But why is discrepancy between estimated and actual number of rows is more than order of magnitude? Maybe because our table has a lot of rows (10M)? What would be estimation for a smaller table? Again 1.78%? No. It would be a little bit better, but again far away from the actual number of rows. The cardinality estimation for predicates with modulo operator depends on table size. If a table contains 10 rows the estimated number of rows is **5.6** and that is OK. For a table with 10K rows, the estimation falls to **10%**. In a million rows table SQL Server optimizer expects only **3.16%** of rows as result of a modulo 2 operation. The following table shows how cardinality in percent of total rows depends on table size.

And here is a graphical representation.

And you know what? The estimated number of rows does not depend on the value of divisor in the modulo operation! Cardinality for the predicate with modulo 2 is the same as the cardinality with modulo 956! Yes, it is! The estimated number of rows depends on table size only! This is definitely not something we would expect, and differs significantly from real workloads.

**New Cardinality Estimator in SQL Server 2014**

Unlike SQL Server 2012 and previous versions new cardinality estimator in SQL Server 2014 CTP2 does not take into account the table size. The cardinality estimation for the modulo 2 operation is always **50%,** for the modulo 3 **33.33%**, modulo 4 **25%** and so on. That’s the significant change in new CE. Let’s see the estimation for our initial query with new CE:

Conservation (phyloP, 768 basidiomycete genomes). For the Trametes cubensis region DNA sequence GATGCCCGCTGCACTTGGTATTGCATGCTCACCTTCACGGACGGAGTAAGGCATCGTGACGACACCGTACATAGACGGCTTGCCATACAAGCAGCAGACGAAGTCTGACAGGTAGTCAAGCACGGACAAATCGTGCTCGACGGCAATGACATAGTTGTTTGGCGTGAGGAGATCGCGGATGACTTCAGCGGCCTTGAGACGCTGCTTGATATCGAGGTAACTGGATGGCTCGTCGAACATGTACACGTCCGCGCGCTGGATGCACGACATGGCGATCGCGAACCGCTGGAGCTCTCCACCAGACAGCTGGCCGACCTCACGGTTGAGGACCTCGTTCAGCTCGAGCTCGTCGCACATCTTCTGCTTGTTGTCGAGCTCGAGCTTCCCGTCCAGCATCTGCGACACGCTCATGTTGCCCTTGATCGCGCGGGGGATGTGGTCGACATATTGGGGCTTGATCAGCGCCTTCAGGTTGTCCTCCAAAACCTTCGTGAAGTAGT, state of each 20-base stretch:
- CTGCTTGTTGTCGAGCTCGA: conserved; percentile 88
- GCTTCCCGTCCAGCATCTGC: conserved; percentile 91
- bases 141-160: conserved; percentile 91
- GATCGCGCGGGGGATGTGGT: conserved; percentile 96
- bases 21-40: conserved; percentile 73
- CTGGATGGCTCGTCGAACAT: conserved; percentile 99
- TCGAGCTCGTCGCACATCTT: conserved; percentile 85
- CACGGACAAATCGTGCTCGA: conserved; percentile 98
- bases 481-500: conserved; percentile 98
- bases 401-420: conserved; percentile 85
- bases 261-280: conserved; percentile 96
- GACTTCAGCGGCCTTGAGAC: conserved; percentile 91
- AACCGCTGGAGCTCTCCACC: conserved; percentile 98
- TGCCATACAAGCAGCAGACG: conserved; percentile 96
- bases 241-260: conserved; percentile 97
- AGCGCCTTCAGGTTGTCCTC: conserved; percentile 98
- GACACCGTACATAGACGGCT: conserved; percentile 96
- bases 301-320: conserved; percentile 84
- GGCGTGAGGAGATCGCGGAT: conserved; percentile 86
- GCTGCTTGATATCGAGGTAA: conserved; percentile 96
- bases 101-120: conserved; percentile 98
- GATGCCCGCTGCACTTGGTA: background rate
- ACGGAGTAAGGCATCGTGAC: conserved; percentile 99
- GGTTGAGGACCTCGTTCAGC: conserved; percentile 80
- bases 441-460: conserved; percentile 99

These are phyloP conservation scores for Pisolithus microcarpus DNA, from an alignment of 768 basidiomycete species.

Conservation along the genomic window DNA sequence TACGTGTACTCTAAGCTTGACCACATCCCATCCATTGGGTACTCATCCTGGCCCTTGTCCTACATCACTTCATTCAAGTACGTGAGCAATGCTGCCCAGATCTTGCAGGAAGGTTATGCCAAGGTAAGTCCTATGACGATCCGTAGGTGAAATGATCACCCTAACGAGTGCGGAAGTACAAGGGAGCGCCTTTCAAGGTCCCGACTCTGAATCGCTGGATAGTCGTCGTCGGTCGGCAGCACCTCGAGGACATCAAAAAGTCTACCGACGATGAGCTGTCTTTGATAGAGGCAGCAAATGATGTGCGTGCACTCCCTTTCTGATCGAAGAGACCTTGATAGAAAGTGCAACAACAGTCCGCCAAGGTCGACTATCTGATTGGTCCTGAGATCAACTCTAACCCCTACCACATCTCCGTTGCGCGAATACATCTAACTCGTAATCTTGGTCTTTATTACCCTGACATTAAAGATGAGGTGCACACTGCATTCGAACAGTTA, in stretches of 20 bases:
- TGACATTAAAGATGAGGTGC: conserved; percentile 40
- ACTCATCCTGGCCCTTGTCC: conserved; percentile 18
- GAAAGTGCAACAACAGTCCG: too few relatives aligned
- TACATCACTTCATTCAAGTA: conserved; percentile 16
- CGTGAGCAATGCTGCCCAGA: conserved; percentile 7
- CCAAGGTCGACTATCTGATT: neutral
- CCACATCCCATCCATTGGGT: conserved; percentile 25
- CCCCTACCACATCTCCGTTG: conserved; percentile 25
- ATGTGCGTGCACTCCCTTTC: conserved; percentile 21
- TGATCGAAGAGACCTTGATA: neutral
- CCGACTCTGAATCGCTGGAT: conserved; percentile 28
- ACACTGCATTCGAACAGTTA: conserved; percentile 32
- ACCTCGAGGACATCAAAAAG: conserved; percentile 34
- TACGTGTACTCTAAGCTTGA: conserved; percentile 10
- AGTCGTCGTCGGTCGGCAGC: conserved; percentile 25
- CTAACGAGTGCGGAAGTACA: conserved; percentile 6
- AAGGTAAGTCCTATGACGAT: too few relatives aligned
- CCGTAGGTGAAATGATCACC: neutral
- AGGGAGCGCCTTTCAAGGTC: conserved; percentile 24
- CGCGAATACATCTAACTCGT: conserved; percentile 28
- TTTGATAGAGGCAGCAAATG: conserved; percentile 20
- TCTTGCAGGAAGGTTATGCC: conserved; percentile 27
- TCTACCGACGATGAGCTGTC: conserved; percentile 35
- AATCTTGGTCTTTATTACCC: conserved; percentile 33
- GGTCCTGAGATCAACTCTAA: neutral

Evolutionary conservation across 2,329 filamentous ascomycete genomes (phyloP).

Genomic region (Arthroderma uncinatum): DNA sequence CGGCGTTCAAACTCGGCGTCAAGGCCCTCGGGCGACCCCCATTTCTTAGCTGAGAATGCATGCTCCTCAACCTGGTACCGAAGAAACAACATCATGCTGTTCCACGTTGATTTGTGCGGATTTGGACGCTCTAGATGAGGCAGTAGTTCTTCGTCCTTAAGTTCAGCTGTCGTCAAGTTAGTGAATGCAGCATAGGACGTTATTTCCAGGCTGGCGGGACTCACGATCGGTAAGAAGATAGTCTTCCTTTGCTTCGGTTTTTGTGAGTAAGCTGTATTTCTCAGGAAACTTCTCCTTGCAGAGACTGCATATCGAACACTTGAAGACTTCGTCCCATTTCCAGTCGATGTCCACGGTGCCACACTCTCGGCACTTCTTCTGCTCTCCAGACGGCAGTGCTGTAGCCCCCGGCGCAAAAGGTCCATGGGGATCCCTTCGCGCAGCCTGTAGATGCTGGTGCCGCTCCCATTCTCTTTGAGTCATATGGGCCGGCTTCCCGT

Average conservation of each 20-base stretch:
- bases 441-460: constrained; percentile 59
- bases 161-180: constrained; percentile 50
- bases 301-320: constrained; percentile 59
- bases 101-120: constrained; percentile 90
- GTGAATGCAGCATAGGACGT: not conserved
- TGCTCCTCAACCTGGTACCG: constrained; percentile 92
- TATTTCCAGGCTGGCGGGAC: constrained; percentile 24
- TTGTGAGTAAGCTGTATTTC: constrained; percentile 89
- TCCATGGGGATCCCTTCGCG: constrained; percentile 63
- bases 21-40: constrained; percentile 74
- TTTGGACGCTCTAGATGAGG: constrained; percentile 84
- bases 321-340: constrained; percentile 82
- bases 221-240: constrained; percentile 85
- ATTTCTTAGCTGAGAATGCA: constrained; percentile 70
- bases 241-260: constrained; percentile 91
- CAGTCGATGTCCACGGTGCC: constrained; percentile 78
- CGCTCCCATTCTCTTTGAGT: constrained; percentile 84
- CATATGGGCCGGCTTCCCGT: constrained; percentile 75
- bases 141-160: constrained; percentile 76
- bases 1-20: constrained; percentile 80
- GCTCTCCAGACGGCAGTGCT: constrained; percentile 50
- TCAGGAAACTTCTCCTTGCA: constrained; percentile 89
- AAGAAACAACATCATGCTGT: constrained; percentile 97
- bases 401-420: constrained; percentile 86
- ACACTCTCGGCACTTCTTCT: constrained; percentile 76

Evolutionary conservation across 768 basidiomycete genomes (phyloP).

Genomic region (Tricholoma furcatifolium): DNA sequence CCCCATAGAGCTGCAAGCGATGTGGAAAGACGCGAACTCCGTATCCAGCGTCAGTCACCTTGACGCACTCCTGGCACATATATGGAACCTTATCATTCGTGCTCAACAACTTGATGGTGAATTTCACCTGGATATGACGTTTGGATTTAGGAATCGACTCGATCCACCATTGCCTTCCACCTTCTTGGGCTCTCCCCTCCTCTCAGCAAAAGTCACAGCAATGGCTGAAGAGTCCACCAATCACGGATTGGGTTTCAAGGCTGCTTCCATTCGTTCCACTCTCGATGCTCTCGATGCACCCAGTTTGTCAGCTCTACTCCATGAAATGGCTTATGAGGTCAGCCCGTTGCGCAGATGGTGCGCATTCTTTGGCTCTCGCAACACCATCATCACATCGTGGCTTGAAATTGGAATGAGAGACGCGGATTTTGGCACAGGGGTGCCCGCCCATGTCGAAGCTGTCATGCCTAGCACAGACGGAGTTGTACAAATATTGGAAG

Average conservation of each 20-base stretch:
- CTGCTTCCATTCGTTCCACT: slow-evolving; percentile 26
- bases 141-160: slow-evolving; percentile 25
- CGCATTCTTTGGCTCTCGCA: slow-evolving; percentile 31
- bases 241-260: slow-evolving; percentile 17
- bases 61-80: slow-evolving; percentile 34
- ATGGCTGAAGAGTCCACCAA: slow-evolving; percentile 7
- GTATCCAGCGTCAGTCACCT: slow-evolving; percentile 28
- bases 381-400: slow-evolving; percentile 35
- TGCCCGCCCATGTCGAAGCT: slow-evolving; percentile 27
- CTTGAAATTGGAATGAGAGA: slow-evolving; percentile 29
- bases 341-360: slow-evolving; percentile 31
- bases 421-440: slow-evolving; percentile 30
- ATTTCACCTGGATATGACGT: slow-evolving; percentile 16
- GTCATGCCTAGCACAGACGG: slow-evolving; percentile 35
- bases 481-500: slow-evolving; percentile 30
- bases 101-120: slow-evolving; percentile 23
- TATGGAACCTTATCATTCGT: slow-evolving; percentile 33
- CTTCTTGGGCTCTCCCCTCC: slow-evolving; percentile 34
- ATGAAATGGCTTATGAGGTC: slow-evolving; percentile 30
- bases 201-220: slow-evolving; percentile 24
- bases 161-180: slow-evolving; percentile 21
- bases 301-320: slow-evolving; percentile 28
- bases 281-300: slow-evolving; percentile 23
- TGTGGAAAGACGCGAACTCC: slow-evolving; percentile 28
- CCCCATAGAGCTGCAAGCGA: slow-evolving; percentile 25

`SELECT * FROM dbo.TestModulo WHERE c1 % 2 = 1;`

Now it looks great. In this particular case even perfect, but in any other case the estimated number of rows would be more realistic as prior SQL Server 2014. When we use modulo operator we usually expect uniformly distribution of values and new CE better implements this assumption.

So, Itzik does not need to change his code anymore. But wait! He already changed it. It seems that his query version with “greater than or equal” operator will be outperformed by the “equal” operator in new CE. Let’s check this quickly:

`SELECT * FROM dbo.TestModulo WHERE c1 % 2 >= 1;`

The execution plan looks exactly the same as the plan shown in previous Figure for the query with the equal operator. So, Itzik does not need to change the code, his workaround still works. It is also important that new feature or fix not only corrects an existing problem, but also does not break existing workarounds. And again, since these two queries are fully logically equivalent, the fact that SQL Server 2014 comes up with the same estimation for them, confirms that the way how new CE handles modulo operator is not only more accurate but logically consistent and stable.

**Conclusion **

Cardinality estimation for queries with modulo operator in new CE is more realistic, logically intuitive and stable. It does not depend on table size, only on divisor, which is for most workloads and distributions more realistic und would help generating more suitable execution plans and more appropriate memory grants.

Modulo operator is definitely not a frequently used operator, so this improvement will not have significant impact to overall performance of your workload, but if you need to use it, you will appreciate changes in new cardinality estimator.